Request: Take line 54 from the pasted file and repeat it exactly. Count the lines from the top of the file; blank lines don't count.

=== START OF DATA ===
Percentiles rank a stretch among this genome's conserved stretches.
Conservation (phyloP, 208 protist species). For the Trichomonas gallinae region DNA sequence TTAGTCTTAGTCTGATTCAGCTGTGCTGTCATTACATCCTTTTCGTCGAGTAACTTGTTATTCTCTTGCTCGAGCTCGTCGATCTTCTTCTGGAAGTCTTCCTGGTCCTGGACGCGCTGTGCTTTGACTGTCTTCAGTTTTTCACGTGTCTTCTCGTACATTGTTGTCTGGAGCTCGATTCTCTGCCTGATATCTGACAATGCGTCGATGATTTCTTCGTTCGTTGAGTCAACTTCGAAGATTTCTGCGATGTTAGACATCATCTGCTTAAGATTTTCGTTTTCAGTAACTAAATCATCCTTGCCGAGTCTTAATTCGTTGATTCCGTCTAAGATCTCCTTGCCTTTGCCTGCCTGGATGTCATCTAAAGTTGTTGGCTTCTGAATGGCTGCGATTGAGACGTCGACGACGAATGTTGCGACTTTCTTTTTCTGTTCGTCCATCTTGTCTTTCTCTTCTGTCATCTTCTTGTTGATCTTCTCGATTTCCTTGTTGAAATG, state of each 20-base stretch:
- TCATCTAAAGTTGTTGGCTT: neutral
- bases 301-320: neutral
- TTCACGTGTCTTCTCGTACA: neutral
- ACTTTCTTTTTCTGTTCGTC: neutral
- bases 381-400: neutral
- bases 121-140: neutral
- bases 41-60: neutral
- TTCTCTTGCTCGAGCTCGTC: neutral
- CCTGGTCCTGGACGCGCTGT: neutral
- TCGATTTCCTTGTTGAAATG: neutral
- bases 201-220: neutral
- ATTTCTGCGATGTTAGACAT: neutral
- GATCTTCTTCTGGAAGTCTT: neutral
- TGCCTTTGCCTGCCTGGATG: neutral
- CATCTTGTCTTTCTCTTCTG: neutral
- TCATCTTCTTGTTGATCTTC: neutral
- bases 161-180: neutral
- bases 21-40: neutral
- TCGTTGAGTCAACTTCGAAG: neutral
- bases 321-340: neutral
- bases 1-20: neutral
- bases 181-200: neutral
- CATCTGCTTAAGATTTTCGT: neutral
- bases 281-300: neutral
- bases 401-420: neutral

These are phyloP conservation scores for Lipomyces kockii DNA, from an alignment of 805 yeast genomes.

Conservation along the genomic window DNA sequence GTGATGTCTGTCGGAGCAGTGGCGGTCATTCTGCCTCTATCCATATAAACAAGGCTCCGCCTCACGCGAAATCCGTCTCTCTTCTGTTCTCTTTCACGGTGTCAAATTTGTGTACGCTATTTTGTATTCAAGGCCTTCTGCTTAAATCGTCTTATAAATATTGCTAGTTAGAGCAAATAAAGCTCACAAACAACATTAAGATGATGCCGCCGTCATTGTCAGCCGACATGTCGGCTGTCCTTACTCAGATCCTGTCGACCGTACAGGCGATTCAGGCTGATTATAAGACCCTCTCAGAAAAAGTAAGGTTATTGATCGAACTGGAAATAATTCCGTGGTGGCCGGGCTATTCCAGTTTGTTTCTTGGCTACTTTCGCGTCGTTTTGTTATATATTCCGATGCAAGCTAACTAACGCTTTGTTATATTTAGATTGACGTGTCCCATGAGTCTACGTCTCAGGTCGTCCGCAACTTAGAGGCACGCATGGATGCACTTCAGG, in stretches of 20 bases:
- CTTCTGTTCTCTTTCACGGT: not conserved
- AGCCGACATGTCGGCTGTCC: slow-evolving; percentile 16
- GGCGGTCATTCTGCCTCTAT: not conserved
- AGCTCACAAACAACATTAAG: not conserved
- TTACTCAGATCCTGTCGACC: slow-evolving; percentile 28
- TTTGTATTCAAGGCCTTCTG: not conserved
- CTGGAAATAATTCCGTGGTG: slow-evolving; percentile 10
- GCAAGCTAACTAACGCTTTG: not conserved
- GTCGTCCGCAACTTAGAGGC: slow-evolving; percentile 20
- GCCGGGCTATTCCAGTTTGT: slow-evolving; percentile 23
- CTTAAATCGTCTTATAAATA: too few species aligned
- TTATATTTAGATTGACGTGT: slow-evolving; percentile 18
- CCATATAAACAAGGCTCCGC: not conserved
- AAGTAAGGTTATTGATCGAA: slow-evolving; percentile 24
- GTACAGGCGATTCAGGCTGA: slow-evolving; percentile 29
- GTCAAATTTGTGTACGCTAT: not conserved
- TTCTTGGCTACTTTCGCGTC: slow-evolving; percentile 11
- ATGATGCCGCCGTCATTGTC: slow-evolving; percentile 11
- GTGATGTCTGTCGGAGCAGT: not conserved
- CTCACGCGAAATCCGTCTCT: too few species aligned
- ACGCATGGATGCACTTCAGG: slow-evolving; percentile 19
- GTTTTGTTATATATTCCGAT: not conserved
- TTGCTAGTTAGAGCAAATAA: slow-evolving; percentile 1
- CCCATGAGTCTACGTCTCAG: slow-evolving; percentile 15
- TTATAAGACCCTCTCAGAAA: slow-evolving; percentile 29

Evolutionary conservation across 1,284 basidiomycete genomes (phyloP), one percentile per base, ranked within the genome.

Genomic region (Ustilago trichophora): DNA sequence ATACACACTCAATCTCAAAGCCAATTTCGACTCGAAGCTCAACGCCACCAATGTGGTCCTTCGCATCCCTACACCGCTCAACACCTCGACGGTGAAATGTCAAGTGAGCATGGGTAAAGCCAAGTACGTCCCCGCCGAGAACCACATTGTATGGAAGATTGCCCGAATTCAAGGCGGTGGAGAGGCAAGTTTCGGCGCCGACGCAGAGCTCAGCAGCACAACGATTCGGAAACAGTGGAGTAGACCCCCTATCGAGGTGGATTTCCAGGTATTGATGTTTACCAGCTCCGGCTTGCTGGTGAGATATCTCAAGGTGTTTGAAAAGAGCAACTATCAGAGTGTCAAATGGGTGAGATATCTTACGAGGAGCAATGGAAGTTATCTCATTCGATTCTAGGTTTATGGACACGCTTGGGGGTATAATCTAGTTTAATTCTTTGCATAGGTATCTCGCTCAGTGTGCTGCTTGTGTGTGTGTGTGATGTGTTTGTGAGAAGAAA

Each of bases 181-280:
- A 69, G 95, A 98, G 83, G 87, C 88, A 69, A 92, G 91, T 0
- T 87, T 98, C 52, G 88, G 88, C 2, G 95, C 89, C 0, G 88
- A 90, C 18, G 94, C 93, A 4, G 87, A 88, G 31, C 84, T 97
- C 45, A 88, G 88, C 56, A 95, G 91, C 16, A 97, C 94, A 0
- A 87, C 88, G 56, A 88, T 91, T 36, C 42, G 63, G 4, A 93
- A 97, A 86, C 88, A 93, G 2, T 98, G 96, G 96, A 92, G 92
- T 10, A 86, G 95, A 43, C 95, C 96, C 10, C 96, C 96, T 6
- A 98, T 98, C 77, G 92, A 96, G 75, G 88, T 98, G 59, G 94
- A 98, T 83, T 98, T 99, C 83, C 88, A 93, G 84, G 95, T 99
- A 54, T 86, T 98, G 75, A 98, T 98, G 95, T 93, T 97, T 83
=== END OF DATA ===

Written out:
- TTATAAGACCCTCTCAGAAA: slow-evolving; percentile 29